Physical Examination

Inspection: 

  • Skin Changes: Look for any skin changes overlying the mass, such as erythema, ulceration, or signs of inflammation. 
  • Surface Characteristics: Note the surface characteristics of the mass, including its size, shape, color, and any visible veins. 

Palpation: 

  • Texture and Consistency: Assess the texture and consistency of the mass. Soft tissue sarcomas are often firm or rubbery, and the consistency may vary. 
  • Tenderness: Check for tenderness, as soft tissue sarcomas are usually painless but may become tender as they grow and compress surrounding structures. 
  • Mobility: Evaluate the mobility of the mass in relation to underlying structures and surrounding tissues. 

Measurement: 

  • Size: Measure the dimensions of the mass, including length, width, and depth. This information is crucial for staging and monitoring changes over time. 

Regional Lymph Nodes: 

  • Palpate Lymph Nodes: Examine regional lymph nodes for enlargement or tenderness, which may suggest spread of the tumor. 

Neurological Examination: 

  • If the soft tissue sarcoma is located near nerves, assess neurological function in the affected area. Look for signs of nerve compression, such as weakness, sensory changes, or loss of function. 

Age group

Associated comorbidity

Associated activity

Acuity of presentation

Differential Diagnoses

Benign Soft Tissue Lesions: 

  • Lipoma: A common benign tumor composed of fat cells. It is usually soft and mobile. 
  • Fibroma: A benign tumor composed of fibrous tissue. 
  • Hemangioma: A vascular tumor that can present as a soft, compressible mass. 
  • Neurofibroma: Associated with neurofibromatosis, it is a benign nerve sheath tumor. 
  • Ganglion Cyst: A cystic lesion often arising from a joint or tendon sheath. 

Inflammatory Lesions: 

  • Abscess: A collection of pus, which may present as a painful, fluctuant mass. 
  • Cellulitis: Localized edema and erythema can result from cutaneous and subcutaneous tissue infections. 
  • Granuloma: A nodular inflammatory lesion that may occur in response to foreign material or infection. 

Other Malignant Tumors:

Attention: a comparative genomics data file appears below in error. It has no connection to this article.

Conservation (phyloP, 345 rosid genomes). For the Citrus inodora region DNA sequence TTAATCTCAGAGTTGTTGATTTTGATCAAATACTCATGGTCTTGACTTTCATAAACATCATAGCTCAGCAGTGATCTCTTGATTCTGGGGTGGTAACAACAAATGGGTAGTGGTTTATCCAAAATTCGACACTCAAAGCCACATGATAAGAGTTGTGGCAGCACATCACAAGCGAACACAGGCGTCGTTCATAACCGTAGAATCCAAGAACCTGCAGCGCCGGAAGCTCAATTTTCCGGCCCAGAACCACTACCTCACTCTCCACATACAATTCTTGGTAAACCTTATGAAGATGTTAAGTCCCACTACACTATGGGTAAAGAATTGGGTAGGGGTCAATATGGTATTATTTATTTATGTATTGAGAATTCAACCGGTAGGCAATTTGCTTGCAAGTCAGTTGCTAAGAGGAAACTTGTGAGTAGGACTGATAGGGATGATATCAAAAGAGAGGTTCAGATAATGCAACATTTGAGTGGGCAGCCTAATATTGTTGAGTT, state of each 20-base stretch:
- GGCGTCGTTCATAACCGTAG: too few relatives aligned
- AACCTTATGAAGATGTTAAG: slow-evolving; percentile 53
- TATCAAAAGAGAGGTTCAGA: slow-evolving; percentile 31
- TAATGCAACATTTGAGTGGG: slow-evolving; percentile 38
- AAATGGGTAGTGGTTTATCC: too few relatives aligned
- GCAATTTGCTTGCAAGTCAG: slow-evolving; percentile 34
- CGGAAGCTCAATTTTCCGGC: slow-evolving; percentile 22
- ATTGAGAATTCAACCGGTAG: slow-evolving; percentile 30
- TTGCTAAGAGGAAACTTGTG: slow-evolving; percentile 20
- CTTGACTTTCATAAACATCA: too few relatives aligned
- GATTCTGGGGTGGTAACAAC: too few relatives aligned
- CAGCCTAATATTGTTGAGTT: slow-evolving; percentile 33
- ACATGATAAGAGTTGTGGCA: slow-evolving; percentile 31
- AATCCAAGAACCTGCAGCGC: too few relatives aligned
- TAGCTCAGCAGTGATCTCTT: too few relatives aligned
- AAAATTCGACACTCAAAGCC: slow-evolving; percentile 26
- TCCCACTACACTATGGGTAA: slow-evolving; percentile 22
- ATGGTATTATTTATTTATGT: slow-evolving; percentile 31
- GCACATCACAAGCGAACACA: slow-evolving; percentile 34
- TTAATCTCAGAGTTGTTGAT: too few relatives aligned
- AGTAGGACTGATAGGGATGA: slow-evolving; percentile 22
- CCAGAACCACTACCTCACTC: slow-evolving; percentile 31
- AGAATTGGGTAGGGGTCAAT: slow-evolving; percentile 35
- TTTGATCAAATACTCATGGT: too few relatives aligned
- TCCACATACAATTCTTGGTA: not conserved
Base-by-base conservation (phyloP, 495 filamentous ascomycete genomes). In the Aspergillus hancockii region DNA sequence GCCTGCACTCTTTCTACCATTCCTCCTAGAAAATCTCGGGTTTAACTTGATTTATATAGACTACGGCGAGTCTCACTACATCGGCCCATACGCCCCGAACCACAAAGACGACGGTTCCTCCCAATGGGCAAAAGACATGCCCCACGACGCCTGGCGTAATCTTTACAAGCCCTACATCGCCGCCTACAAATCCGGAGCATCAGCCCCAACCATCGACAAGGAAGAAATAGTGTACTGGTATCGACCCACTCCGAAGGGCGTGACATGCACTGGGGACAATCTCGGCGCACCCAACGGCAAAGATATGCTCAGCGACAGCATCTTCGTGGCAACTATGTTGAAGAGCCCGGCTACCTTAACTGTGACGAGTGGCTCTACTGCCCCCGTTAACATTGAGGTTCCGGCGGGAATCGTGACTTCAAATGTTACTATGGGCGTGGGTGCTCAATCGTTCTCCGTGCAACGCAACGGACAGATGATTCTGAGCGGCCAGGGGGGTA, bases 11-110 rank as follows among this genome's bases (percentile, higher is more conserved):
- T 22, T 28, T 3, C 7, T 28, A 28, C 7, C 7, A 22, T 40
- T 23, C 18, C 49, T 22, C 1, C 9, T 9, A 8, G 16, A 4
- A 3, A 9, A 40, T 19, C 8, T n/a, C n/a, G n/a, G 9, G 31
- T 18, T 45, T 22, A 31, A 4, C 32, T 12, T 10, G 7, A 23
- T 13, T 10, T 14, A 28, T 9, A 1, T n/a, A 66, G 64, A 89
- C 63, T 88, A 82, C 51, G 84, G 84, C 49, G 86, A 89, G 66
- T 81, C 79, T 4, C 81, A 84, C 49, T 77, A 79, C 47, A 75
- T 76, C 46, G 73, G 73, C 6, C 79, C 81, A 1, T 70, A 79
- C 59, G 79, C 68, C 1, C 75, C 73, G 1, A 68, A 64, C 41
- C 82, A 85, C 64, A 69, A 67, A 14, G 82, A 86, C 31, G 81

• Metastatic Tumors: Tumors that have spread to soft tissues from other primary sites, such as lung, breast, or kidney. 
  • Synovial Sarcoma: Another type of soft tissue sarcoma that often affects the extremities. 
  • Rhabdomyosarcoma: A malignant tumor arising from skeletal muscle, more commonly seen in children. 

Infectious Lesions: 

  • Soft Tissue Tuberculosis: Mycobacterial infection can mimic a soft tissue mass. 
  • Fungal Infections: Certain fungal infections can present as soft tissue masses. 

Pseudotumors: 

  • Pseudotumor or Pseudoaneurysm: False aneurysms or localized collections of blood may mimic soft tissue masses. 

Laboratory Studies

Imaging Studies

Procedures

Histologic Findings

Staging

Treatment Paradigm

Surgery: 

  • Wide Local Excision: The mainstay of treatment for localized soft tissue sarcomas is surgical resection. To limit the chance of local recurrence, surgeons opt for a large area of excision with negative margins. 
  • Limb-Sparing Surgery: Whenever possible, limb-sparing surgery is preferred over amputation, preserving function and quality of life. Reconstruction techniques may be employed to maintain optimal function and appearance. 
  • Sentinel Lymph Node Biopsy: In select cases, particularly for high-grade tumors, sentinel lymph node biopsy may be performed to assess the risk of regional lymph node involvement. 

Radiation Therapy: 

  • Adjuvant Radiation: Adjuvant radiation treatment may be indicated after surgery to lower the chance of local recurrence, particularly if clear surgical margins are difficult to achieve or the tumor is large.